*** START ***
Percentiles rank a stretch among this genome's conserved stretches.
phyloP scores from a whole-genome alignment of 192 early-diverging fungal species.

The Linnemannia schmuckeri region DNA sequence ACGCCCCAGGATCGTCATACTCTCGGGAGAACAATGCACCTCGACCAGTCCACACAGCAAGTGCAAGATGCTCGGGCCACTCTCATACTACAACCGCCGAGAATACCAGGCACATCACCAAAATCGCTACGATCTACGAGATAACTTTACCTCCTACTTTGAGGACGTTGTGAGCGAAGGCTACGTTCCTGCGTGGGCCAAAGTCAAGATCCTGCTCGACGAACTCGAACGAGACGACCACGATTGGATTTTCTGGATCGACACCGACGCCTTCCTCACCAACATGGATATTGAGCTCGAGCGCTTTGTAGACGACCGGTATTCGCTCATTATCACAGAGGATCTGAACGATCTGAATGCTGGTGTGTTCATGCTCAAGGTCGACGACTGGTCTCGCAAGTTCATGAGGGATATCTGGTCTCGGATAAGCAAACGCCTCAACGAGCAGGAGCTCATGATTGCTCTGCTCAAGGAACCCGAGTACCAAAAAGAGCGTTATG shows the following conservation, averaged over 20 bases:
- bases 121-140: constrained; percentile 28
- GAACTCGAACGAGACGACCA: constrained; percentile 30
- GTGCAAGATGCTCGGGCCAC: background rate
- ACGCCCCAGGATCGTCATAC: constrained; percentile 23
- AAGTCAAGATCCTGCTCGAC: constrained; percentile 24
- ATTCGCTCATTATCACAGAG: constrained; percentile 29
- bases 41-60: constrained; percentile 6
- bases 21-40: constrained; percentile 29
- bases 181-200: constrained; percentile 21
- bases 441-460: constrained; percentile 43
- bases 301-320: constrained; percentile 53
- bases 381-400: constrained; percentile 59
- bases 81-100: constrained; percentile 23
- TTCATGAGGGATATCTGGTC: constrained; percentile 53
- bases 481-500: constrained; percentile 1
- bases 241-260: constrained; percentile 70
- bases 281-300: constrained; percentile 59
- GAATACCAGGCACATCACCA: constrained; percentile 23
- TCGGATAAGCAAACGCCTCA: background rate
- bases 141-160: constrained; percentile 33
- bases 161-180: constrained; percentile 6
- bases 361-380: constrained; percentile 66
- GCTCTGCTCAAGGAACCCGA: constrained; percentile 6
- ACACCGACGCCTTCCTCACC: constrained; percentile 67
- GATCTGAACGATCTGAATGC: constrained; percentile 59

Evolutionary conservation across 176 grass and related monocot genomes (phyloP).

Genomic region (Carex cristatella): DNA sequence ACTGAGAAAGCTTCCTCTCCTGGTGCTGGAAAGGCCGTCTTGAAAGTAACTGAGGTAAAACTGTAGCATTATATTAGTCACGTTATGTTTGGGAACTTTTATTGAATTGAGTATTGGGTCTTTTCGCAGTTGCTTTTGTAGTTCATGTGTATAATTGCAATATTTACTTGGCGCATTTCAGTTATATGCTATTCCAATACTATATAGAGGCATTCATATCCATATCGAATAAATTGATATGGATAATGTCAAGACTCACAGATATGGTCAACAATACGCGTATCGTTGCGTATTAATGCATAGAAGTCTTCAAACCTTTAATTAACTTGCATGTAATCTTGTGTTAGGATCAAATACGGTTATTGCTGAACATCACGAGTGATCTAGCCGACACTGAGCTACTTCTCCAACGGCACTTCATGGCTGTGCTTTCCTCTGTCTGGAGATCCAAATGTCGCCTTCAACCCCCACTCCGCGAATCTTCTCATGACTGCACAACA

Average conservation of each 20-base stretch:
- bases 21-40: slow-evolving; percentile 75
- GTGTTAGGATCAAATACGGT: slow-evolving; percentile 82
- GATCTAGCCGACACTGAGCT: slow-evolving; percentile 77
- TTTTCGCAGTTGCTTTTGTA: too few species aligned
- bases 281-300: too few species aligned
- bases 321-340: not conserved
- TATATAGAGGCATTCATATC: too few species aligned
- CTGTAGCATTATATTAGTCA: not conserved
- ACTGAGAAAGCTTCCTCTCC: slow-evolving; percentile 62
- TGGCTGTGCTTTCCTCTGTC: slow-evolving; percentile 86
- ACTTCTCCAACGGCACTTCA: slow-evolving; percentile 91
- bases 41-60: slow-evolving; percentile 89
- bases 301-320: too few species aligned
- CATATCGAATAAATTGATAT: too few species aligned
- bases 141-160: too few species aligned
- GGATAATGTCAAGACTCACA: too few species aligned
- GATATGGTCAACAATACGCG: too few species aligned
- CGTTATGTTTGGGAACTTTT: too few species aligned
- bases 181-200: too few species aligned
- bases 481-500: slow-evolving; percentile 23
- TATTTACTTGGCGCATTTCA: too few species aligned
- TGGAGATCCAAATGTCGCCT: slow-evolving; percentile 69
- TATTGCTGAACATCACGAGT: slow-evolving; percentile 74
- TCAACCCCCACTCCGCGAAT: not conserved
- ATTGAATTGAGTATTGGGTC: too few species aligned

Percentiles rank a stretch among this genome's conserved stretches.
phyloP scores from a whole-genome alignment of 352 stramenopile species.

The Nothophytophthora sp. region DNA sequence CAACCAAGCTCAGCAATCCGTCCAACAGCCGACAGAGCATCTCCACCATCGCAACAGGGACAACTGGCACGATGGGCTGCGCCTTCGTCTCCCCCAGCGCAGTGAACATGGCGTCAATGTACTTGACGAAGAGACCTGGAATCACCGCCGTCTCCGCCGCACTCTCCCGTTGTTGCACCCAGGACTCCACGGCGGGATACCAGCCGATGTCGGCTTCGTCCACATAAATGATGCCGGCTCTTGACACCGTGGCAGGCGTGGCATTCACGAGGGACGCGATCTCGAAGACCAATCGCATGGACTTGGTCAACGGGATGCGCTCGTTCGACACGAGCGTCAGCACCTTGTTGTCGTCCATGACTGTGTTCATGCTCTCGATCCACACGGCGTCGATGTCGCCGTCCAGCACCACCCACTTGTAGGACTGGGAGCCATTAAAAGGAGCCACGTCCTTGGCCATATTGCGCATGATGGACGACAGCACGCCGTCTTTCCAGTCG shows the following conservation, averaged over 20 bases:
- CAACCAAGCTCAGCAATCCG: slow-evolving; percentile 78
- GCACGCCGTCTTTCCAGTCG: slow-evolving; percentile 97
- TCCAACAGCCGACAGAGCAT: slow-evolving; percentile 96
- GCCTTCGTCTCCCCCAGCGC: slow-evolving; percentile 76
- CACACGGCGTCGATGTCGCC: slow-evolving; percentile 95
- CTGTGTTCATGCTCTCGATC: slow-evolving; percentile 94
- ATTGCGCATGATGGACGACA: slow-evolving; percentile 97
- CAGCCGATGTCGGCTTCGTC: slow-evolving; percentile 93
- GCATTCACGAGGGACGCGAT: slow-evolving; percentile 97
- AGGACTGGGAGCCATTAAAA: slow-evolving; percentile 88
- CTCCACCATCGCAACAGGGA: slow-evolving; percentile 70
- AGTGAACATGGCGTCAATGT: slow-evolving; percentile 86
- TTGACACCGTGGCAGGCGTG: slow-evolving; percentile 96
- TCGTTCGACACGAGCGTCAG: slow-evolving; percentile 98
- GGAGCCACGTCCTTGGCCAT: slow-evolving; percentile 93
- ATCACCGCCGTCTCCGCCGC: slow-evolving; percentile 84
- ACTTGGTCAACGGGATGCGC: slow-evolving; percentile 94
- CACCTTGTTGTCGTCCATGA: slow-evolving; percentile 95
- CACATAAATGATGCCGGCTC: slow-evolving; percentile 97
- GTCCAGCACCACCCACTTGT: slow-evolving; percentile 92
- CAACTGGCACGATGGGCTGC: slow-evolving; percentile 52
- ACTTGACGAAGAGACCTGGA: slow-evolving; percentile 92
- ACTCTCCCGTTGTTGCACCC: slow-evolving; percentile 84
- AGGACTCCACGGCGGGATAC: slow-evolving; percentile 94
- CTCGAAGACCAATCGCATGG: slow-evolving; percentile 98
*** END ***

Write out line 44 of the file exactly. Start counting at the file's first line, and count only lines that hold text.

- bases 301-320: too few species aligned